How can you be happy when you feel like the world is falling apart?
Thank you so much for your support. Any thoughts you may have mean a lot to me.
Abby in Abbotsford
First of all, Abby, I want to thank you for asking this very important question that I have been asked countless times as a psychologist. Sometimes the weight of our lives can feel like more than we are able to handle or have any control over. Whether the source of the heaviness is associated with our relationships, the environment, losses, transitions, current events, tragedies, or even health challenges, the sense of overwhelming feelings of fear and despair can sometimes leave us feeling incapable of facing the day. During my own journey, I’ve also had times like these.
While in the throes of feelings of despair, something else happens that most people do not know about—the blood flow patterns in the brain actually change!
In the case of feeling overwhelmed and despairing, the body knows to send the lion’s share of blood flow to the hind brain (the survival part of the brain) and to the mid-brain (the emotional part), and much less blood flow makes it to the cortex (the thinking part). It does this to help us fight or flee that which we experience as threatening, real or imagined, in physical or emotional in form.
What this also means is that when we are feeling strong emotional activation, we don’t have as much access to the part of our brain that helps us problem solve and cope. Since the language centre of the brain is also blood-starved during those times, we may not have the ability to find words to express the barrage of feelings that we are experiencing.
So, without our rational cognitive functions as accessible to us, what are we left with? Well… emotional dysregulation and poor coping strategies, at best! This is one of the reasons many people find themselves drawn to using other coping methods. Alcohol, drugs and junk food can feel like they have our name on them during those difficult times. Unfortunately, while these substances can seem “comforting” in the moment, these resources do not bode well in the long term for most of us.
Four Tips To Help You When You Feel Despair:
Here are FOUR TIPS that can help you shift from that dark place of despair into feelings of greater joy and delicious living.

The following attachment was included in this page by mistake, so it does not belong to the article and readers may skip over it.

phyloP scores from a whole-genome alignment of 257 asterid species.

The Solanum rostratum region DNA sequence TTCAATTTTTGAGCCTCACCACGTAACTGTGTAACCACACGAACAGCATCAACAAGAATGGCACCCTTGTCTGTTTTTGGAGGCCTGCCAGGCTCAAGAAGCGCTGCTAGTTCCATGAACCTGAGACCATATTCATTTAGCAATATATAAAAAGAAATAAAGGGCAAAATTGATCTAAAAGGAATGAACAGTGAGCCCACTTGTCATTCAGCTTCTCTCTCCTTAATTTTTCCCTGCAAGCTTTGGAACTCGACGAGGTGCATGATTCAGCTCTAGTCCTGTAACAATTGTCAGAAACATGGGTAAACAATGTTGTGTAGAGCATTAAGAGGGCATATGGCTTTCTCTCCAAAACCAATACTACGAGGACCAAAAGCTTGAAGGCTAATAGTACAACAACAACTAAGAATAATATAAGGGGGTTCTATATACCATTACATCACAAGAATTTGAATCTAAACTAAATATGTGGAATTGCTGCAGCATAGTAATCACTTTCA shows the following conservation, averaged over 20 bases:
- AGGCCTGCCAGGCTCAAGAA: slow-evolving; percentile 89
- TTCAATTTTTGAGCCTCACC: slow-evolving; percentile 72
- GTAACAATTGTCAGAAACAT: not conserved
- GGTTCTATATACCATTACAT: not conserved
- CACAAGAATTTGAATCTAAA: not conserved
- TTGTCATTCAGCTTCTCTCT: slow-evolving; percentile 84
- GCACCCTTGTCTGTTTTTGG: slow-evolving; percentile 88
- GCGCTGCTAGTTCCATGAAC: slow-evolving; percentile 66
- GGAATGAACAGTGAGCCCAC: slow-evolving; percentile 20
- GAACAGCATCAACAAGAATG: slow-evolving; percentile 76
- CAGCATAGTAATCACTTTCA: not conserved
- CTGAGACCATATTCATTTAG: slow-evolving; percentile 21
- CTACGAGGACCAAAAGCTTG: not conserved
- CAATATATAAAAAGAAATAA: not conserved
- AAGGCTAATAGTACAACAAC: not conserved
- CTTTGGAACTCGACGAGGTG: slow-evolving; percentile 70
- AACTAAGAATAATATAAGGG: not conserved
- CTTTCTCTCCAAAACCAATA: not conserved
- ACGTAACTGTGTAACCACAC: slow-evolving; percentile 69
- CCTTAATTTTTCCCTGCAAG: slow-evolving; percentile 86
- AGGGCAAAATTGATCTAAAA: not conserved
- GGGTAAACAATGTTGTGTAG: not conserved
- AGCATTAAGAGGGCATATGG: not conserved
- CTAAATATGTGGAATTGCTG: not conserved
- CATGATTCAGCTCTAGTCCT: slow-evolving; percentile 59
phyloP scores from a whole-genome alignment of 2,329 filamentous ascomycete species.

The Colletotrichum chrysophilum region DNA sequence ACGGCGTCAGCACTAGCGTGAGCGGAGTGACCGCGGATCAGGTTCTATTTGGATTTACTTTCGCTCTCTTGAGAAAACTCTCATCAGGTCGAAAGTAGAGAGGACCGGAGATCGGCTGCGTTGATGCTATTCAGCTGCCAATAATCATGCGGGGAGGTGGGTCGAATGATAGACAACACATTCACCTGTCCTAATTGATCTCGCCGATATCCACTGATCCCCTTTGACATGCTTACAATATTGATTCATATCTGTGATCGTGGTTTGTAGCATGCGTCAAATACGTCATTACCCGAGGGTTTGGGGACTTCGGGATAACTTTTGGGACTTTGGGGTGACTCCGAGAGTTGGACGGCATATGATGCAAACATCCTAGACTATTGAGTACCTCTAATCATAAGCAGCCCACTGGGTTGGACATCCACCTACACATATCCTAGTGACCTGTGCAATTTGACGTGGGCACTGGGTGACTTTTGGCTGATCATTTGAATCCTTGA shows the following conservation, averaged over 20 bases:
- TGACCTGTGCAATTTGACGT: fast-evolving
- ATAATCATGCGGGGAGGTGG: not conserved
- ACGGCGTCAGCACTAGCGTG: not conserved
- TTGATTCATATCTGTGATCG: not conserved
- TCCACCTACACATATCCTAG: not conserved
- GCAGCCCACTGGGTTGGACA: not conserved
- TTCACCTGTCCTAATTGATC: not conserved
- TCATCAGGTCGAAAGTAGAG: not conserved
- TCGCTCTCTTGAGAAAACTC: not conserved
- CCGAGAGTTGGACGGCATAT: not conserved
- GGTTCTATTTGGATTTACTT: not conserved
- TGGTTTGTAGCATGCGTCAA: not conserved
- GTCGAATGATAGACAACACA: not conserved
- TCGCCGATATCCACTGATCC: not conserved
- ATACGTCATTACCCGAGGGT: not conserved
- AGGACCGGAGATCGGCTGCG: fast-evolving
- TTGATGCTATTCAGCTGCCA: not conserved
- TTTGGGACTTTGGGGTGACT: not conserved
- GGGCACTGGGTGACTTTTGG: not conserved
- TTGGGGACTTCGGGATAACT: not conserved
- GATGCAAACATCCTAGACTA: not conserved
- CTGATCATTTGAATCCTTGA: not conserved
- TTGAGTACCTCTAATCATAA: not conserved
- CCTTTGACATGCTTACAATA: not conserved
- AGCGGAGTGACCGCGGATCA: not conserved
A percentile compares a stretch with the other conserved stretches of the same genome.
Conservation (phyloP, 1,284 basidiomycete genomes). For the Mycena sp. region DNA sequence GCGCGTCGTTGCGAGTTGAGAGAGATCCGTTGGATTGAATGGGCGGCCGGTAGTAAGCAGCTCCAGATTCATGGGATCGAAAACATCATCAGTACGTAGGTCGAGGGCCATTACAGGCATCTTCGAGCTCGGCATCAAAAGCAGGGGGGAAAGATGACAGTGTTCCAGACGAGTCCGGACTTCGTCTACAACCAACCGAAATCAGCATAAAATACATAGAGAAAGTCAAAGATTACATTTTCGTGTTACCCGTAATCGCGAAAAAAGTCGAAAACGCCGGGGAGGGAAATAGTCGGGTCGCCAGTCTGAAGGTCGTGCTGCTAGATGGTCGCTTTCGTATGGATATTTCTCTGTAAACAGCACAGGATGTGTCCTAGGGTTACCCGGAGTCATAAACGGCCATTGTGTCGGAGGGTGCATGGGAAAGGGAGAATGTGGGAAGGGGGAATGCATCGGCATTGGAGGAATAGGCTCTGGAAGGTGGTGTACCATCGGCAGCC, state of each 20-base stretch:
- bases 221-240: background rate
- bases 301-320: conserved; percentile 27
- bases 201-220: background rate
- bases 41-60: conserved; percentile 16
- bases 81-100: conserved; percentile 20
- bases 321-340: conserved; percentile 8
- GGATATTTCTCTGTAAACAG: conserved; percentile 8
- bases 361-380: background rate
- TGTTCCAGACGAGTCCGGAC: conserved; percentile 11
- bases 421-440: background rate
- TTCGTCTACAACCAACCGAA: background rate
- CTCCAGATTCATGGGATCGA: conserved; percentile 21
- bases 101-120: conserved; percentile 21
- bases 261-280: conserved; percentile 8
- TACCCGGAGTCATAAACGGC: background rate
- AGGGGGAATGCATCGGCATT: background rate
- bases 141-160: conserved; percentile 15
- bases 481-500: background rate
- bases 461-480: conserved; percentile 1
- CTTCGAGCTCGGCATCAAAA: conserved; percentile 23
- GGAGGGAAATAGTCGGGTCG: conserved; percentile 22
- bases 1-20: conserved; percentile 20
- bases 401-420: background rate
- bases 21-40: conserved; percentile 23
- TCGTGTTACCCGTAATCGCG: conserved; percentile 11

- Be Kind To Yourself. When you realize that you are not doing so well, instead of berating yourself for your dysregulation and/or unhealthy coping strategies and behaviours, be gentle with yourself and realize that you temporarily don’t have access to your regular arsenal of healthy coping strategies to handle your emotions as optimally as you would like.
- Seek Support. Whether from friends or professionals, having people who care about you there to listen to you can make a world of difference. Know that you do not have to go through this alone.
- Distract Yourself. Often when we feel overwhelmed and despairing, our thoughts can start to loop and grow tentacles. Rumination is a nasty dragon that we do not want to feed. Get out. Change your scenery. Get around others who make you forget about your own ruminatory thoughts (kids and pets are great for this!), even if just for moments at a time. Any respite from the storm is welcome and allows you some breathing space away from the feelings of overwhelm or “doom and gloom”.
- Allow yourself to enjoy “Comfort Foods” that are healthier versions of the toxic “junk foods” that you normally reach for. If you want help coming up with suggestions, I have written an entire book filled with delicious ideas for how you can enjoy even your most vicious of food vices, without the guilt and discomfort of betraying your body while you do so.
I hope these strategies help you during this difficult time. By the way, Abby, if you will be attending the West Coast Christmas Show at the Abbotsford Tradex this weekend (November 18-20), be sure to come by and say “Hi”! I’ll be on the Home for the Holidays Stage all three days, demonstrating how to make crazy-delicious fudge and truffles that are actually full of healthy ingredients. It would be great to meet you and also sign a book for you if you like.
Ask Theresa Nicassio PhD questions about health, psychology, life, food, parenting, wellness and whatever else you need advice on, by emailing her at Theresa@TheresaNicassio.com, with “BECAUSE YOU ASKED” in the subject heading. Feel free to sign your submission with a pseudonym of your choice (e.g. “Sleepless in Seattle”).